So hopefully at this point you have now joined your pieces together for your soundboard and/or the back of your guitar. Also hopefully you did not leave the pieces overly thick but at least thick enough to make sure you could sand out any unevenness in the joint you made. Most likely your plans will have recommendations for thickness of your soundboard or back of your guitar. I’ve seen anywhere from 1.6mm to 2.5mm.
If you are loaded and a ton of money you wish to just invest in wood working tools, then now would be a great time to go by a really nice thickness sander. Here is a nice one, it costs about $1,229.99
Of course if you are like me you either don’t have the money or you have other better things that money could be spent on. So let me tell you what I came up with an alternate option that is a lot better than going at it with a sanding block. Specifically I went and bought myself an inline sander at Harbor Freight along with some wood sanding belts that I cut to fit on the inline sander. Typically and incline sander is meant for use for body work on a car, but it serves its purpose for thickness sanding wood as well. Now obviously if you don’t already have a good air compressor you will need to get a decent air compressor to run it as well. But in the end you still will spend a lot less than a thickness sander and the air compressor can obviously be reused for many things.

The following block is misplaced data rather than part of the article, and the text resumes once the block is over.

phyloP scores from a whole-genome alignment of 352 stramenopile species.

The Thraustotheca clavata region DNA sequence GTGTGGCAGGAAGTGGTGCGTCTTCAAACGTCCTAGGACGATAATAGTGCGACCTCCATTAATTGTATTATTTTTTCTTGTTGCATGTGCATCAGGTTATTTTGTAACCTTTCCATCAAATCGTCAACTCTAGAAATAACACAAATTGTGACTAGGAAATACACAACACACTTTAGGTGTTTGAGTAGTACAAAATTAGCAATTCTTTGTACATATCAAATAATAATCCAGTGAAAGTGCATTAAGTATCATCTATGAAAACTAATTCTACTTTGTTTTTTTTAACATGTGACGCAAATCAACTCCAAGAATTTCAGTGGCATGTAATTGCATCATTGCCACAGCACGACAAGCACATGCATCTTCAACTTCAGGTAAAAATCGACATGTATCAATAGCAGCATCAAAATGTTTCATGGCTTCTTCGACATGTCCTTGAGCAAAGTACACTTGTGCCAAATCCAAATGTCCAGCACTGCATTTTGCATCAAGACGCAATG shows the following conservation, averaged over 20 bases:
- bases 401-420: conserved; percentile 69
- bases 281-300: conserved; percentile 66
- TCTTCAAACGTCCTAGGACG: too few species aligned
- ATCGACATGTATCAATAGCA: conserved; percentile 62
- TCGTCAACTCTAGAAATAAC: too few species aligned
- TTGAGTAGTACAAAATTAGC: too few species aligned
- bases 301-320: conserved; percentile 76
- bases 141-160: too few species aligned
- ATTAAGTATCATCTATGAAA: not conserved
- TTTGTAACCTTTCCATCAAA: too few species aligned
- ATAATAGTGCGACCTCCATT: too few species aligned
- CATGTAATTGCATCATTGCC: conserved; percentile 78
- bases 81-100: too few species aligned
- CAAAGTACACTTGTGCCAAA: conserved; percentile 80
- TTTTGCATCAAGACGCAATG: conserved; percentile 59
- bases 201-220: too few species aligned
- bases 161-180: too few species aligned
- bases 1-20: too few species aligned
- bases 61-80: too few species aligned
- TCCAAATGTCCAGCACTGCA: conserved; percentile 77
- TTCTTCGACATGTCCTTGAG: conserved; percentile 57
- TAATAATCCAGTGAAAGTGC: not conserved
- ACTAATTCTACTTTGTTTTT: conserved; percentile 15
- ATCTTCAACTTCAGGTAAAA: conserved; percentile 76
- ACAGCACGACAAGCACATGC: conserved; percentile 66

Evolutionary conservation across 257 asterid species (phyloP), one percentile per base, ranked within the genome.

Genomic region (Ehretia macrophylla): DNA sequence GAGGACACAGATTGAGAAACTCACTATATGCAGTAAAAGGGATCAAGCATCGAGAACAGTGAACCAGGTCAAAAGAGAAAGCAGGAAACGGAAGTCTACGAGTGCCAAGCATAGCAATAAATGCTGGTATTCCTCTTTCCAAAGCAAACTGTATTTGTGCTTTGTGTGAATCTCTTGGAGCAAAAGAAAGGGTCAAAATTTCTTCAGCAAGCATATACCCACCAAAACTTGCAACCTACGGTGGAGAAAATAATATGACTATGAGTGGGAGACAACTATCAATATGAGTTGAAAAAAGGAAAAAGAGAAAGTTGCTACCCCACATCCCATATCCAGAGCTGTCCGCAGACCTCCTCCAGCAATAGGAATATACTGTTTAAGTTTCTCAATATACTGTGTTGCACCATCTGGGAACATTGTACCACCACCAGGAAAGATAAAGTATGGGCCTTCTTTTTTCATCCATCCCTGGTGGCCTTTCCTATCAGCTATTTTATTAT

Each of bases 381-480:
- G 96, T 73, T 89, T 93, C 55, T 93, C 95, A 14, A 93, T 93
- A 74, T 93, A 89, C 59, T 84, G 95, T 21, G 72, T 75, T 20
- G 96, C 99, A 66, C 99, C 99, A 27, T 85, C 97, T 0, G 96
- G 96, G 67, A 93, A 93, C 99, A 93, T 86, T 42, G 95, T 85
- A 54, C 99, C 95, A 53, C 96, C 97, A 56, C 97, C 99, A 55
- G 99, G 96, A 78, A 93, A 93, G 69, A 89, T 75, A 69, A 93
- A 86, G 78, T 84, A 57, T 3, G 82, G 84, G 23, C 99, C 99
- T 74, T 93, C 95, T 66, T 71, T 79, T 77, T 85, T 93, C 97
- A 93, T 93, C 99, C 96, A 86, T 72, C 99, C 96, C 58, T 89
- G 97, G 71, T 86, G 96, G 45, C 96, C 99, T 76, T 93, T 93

First you will need a way to hold your piece in place. I opted to lay it on my wood work bench and drill holes and stuck wooden dowels around it to hold it from moving around as I sanded it. Now you can use your inline sander to go back and forth over your board to thickness sand it. Because it has such a long sanding pad it is easier to keep everything even across the board. Another option that I have seen others do when hand sanding and trying to achieve a uniform thickness is to use a drill press with a stop to put holes to the exact depth they want all over the boards.